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Ceremonial corn-grinding: Ecuador
Copyright 1988 Max Dashu
Santarem was a major center of art and trade in ancient Brazil. The small seated clay figurine with hands to her belly is one of many created in this region.
The woman in the foreground is wearing a muiraquitã, a jade pendant in the form of an animal. Amazons were said to have collected the muiraquitãs from the bottom of a lake. Legend says that they were soft when they came from the lake mud but turned hard when exposed to air.
The woman is working on one of the ritual vessels for which the Santarem culture is known. These were primarily sculpted, but I painted her with a brush in hand, and her kinswoman is bringing her ochre pigments.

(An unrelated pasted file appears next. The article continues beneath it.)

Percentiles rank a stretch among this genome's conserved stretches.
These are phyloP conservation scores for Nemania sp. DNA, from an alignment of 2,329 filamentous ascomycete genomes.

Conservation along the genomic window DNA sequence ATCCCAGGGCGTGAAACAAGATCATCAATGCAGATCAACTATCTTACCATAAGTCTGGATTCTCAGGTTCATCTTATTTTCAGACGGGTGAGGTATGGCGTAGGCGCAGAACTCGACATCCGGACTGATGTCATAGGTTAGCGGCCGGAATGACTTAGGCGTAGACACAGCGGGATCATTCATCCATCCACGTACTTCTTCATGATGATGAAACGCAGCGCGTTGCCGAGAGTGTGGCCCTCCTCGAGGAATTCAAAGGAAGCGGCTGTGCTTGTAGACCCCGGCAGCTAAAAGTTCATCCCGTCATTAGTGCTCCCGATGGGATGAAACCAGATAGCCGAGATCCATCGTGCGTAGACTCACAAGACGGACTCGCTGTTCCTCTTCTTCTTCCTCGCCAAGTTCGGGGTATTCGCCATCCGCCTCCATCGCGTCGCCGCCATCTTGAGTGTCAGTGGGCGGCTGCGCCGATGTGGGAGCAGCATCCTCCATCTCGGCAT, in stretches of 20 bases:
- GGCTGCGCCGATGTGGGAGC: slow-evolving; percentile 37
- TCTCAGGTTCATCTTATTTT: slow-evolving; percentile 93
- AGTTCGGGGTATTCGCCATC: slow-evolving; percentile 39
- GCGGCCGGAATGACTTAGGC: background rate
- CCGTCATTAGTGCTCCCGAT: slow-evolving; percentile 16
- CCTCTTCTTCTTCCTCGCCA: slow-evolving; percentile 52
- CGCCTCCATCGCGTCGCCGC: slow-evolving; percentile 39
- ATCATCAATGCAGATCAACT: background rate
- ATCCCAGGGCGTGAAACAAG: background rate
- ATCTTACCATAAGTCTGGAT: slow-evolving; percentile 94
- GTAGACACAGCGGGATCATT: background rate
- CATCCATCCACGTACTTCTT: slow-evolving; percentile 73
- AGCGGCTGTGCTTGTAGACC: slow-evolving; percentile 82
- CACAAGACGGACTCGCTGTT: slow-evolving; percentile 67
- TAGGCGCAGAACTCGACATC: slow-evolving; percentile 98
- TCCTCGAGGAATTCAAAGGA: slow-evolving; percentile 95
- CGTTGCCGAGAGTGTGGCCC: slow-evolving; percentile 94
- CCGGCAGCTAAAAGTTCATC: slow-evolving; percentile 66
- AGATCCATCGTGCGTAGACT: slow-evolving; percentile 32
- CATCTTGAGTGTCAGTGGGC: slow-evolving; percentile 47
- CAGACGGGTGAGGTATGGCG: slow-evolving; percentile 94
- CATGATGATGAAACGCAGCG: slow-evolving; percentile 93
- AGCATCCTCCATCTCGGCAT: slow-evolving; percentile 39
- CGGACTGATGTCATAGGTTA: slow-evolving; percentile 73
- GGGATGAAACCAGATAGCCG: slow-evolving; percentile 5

Behind the two women is a painted vessel painted in one of several styles typical of art from Marajó. This great island at the mouth of the Amazon river in eastern Brazil was an important ceremonial center, with beautiful ceramic art and mound temples and burial sanctuaries.
Further in the background flows the Amazon river, and nearby is a thatched Brazilian lodge and, at left, an ancestor image which adorned a wall.
Copyright 2000 Max Dashu
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